A New Delhi judge has overturned a lower court’s conviction of a transgender beggar, chastising the lower court for not properly accounting for the hardship the appellant faces due to widespread discrimination against transgender and gender variant citizens.
The beggar, known only as Rani, was sentenced to two years in a detention home under the Bombay Prevention of Begging Act by a special metropolitan magistrate after being found begging at a red light at Moor Chand flyover in November 2010. Rani appealed the ruling.
The district court of appeals in a decision issued June 6 overturned the lower court’s penalty and had a stern rebuke for the court’s lack of judgement.
Setting aside the order of a special metropolitan magistrate sending appellant transgender Rani to the beggars’ home for two years, district and additional session Judge AK Chawla said: “The appeal is accepted and the order of detention is set aside.” “It is ordered that the appellant be released after due admonition on a personal bond of Rs 1,000. Appeal stands disposed of accordingly,” the court said in its June 6 order. The court said that the transgender had a right to lead a life of dignity and earn a livelihood.
The district court noted that while passing the order, the magistrate should have had regard to the age and character of the beggar, the circumstances and conditions in which the person was living and the report made by the probation officer.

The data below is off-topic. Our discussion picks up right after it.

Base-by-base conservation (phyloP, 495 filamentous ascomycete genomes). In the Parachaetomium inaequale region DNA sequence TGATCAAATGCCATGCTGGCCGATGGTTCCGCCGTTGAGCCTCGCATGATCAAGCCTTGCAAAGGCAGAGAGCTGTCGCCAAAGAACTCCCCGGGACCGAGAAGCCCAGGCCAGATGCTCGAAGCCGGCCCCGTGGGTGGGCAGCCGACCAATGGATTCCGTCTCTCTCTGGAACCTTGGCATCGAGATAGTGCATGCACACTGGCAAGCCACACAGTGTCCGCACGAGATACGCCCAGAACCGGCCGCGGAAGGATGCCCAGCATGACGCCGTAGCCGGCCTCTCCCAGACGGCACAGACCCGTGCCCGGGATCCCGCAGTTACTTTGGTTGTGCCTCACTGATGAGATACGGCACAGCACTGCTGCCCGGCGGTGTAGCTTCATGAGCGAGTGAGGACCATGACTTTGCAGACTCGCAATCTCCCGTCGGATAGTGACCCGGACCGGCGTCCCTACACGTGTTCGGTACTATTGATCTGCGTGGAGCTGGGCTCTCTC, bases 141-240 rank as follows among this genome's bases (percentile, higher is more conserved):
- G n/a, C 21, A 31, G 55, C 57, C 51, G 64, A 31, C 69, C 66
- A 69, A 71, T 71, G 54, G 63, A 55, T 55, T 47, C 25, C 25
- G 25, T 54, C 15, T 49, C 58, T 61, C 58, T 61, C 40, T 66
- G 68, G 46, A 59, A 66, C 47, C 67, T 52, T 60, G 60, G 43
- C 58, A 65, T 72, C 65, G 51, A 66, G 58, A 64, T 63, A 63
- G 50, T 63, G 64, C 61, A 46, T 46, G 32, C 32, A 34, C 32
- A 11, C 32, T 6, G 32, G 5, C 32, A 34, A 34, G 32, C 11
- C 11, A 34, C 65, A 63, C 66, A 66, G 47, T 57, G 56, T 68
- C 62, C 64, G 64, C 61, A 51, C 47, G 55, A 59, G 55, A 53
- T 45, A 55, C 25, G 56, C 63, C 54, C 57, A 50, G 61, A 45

It noted the report of the probation officer in the case was silent on the [appellants] character, living conditions or antecedents like family background and circumstances, which forced Rani to beg.
Criticising the special metropolitan magistrate”s order of conviction, the court said, “It is totally silent on the circumstances in which the appellant was living and now is there any material on record about his antecedents.”
Rani was released with a warning on a personal bond of Rs 1,000.
India stands among only a handful of countries where eunuchs still exist. As a group they are often ostracized by the general population and usually make a living through combinations of begging or sex work. Compounding their woes, they may lack the documentation that would give them citizenship entitlement rights.
India’s Hijras, a culturally long established third gender, have recently been given government recognition in various, if limited, forms.
However gender variant citizens, even those as marinated in India’s history as Hijras are, still face marginalization to the point of extreme poverty and vulnerability. While this may be something that is slowly changing, the change is glacial.
As such, the Court’s recognition of Ranni’s plight, while not perfect, is certainly noteworthy.
Photo used under the Creative Commons Attribution License, with thanks to Tom Spender.